The Association of Red Blood Cell Distribution Width with Secondary Infection and Prognosis in hospitalized patients with COVID -19 pneumonia

Document Type : Original Article


1 Internal Medicine, Department of Internal Medicine, Faculty of Medicine, Mashhad University of Medical Science, Mashhad, Iran.

2 Department of Hematology Oncology, Mashhad University of Medical Science, Mashhad, Iran

3 Internist, Department of Internal Medicine, Mashhad University of Medical Science, Mashhad, Iran

4 Pulmonologist, Lung Diseases Research, Mashhad University of medical science, Mashhad, Iran

5 Department of Internal Medicine, Mashhad University of Medical Science, Mashhad, Iran

6 Clinical Research Unit, Faculty of Medicine, Mashhad University of Medical Sciences, Mashhad, Iran

7 Pulmonologist, Lung Diseases Research Center, Mashhad University of Medical Science, Mashhad, Iran


Introduction: Novel Coronavirus outbreak has posed a global threat. While the infection appears to be mild in most patients, considering its high rate of transmission, a large number of people are at risk of developing severe to critical illness in total which makes prognosis studies a priority.The aim of the present study was to evaluate red blood cell distribution width (RDW) as a predictive factor for diagnosing severe cases of coronavirus disease 2019 (COVID-19).
Materials and Methods: A total number of 204 inpatients diagnosed with COVID-19 including 122 men and 82 women (Mean age: 58.83±15.93 years old) treated at Imam Reza Hospital, Mashhad, Iran were included in the study. Patients were divided into severe and moderate groups according to their clinical signs and examinations and pulmonary imaging features. Demographic Data, laboratory test results, treatments, patients’ complications and outcome were recorded. Mann-Whitney U test and spearman correlation coefficient (r) were performed to assess RDW correlation with severity and serious complications in patients including intensive care unit (ICU) admission, shock, secondary infections, intubation, length of hospitalization and death. Receiver operating characteristics (ROC) curves analysis was carried out to define the reliability of RDW as a predictive indicator in severe COVID-19.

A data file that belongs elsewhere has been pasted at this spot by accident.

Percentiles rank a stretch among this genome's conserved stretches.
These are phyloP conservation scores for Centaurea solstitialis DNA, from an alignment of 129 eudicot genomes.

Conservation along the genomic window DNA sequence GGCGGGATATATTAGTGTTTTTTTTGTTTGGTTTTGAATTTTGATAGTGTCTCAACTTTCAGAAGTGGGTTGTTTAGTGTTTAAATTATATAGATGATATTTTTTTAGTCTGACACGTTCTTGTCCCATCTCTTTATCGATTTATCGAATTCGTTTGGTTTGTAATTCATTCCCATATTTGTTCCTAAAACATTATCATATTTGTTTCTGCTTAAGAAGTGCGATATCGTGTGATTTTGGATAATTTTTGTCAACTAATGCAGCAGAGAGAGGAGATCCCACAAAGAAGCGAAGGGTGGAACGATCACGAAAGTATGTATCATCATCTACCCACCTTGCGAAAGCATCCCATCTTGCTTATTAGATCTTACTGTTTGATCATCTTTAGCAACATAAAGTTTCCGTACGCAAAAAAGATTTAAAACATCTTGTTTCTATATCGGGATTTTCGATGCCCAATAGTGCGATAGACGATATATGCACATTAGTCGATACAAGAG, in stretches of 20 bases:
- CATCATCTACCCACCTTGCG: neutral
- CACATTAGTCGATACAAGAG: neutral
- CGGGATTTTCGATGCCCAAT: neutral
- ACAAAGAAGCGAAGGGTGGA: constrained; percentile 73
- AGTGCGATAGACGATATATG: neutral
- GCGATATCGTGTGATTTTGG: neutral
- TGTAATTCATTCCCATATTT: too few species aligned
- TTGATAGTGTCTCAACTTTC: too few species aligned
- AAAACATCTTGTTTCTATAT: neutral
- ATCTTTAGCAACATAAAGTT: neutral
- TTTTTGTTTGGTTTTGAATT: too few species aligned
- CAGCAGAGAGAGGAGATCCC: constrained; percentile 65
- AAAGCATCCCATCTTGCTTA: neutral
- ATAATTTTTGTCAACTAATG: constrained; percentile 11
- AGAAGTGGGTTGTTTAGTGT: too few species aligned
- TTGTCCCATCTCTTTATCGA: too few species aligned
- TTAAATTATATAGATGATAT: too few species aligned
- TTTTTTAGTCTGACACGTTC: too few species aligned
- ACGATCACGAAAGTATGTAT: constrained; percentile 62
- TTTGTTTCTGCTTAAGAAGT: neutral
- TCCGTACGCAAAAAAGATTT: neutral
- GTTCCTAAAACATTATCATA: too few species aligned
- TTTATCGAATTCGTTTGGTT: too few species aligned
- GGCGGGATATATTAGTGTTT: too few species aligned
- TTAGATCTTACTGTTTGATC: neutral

Results: The results showed statistical significant correlations between high levels of RDW and developing secondary infections and longer hospitalization (P values ≤0.001). The optimal cutoff for RDW to predict the length of hospitalization (≤ 7 days or more than 7 days) was estimated to be 14.65% with 94% sensitivity and 71.3% specificity. The area under curve was calculated to be 0.895 through Roc curve analysis.
Conclusion: High predictive value of RDW, a routine blood test parameter, could be used in diagnosing COVID-19 patients at higher risk for developing secondary infections and longer hospital stay which in turn helps with better management of the disease.


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